Evaluating Automation Use Cases

Objectives

After completing this lesson, you will be able to:

  • Evaluate use cases and determine when to build an automation for a customer’s business process

Typical Use Cases for Automations

Let's look at some use cases covered by automations in SAP Build Process Automation. These include the following:

  • Extracting data using different connectors and putting that data into a finance system
  • Searching for invoice numbers in countless ERP instances
  • Logging on to multiple SAP ERP Central Component instances, collecting purchase requisitions, and distributing them to shared services

Automations in SAP Build Process Automation is all about making tasks more efficient. For example, during activity peaks, it can reduce the errors made by personnel who are under pressure to enter significant amounts of information in a short time frame.

Use Case Typology

During the course of a working day, users are often unaware of all the simple tasks they complete. Hidden tasks get lost in their daily work. At first you think you only need to automate the boring tasks. However, consider also the short, hidden tasks, where the potential for automation is lower (approximately 50%). These tasks may be performed, for example, 40 times a day or more. If for example, 50 people are doing the same thing, the potential for time saving is significantly higher than the time saving for boring tasks, estimated at approximately 12 full-time equivalents.

Use Case Example With and Without Automation

Use Case Constraints

Let's look at another example. An asset management system is in place with its relevant screens.

Web services or APIs are a good idea, but require significant time to develop because of all the mandatory checks that must be performed. Migration is also a possibility, but is not an option at the moment because the time and budget required are not available.

Time and budget constraints are often key points in promoting the use of robots:

  • Too expensive to add a user-friendly interface in the asset management system.
  • No time to add a web service between the two applications.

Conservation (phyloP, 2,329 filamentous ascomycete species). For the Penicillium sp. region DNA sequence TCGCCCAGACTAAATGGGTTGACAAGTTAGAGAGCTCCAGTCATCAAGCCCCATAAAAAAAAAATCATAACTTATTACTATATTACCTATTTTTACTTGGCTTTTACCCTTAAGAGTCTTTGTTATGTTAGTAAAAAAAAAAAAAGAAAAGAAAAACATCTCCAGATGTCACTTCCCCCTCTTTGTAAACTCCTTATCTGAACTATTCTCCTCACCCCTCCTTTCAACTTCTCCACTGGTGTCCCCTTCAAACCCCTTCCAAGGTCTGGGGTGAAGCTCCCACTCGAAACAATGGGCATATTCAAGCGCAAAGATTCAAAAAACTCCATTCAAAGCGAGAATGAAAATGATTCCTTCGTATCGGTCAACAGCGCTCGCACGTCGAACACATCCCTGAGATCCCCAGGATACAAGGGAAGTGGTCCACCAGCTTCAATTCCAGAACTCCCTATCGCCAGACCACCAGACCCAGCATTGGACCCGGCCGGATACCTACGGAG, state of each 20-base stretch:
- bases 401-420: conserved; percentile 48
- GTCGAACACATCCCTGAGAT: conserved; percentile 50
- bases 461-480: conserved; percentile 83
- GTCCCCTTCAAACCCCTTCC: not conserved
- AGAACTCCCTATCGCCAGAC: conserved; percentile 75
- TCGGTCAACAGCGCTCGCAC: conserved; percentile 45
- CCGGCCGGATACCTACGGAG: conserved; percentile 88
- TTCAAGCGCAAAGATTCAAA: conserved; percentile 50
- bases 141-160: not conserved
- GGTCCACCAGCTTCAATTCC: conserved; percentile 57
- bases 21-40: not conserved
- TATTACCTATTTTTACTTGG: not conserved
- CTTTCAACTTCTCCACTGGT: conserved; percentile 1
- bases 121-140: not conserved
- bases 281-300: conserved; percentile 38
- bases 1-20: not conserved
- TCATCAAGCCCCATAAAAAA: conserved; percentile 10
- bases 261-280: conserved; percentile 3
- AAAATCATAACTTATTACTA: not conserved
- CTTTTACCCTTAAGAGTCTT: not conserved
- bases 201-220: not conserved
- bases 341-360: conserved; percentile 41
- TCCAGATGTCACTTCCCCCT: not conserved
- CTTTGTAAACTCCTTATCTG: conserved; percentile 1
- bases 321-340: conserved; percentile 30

• No time for migration. It is planned, but some years from now.

Manual Purchase Order Creation

The following describes a typical Purchase Order (PO) creation process.

The Purchasing department receives purchase orders by email on a daily basis. An initial filter is required for various reasons. Once filtered, the team needs to identify the products, quantity, customer, and so on.

If you have just one product for sale, it is straightforward. The list is defined and you can enter the data in your system. You launch the corresponding transaction, navigate the screens, look for all the mandatory fields, and so on, and perhaps you are done.

However, the team must repeat these activities over and over again, often for many different products.

Purchase Order Creation – Manual Steps

Automated Purchase Order Creation

In this approach, you have a robot that first reads the spreadsheet. Row after row, it copies all the field values to the corresponding transaction in your favorite SAP ERP system.

Once in place, this robot works continuously to help the team. The following figure illustrates how automation can handle this process.

Use Case Criteria

Here we will summarize the use case criteria for automations in SAP Build Process Automation.

There are four main criteria:

You can imagine many great use cases for automations in SAP Build Process Automation.

Be creative and listen to end users who create processes daily. The possibilities are endless. That concludes this lesson.

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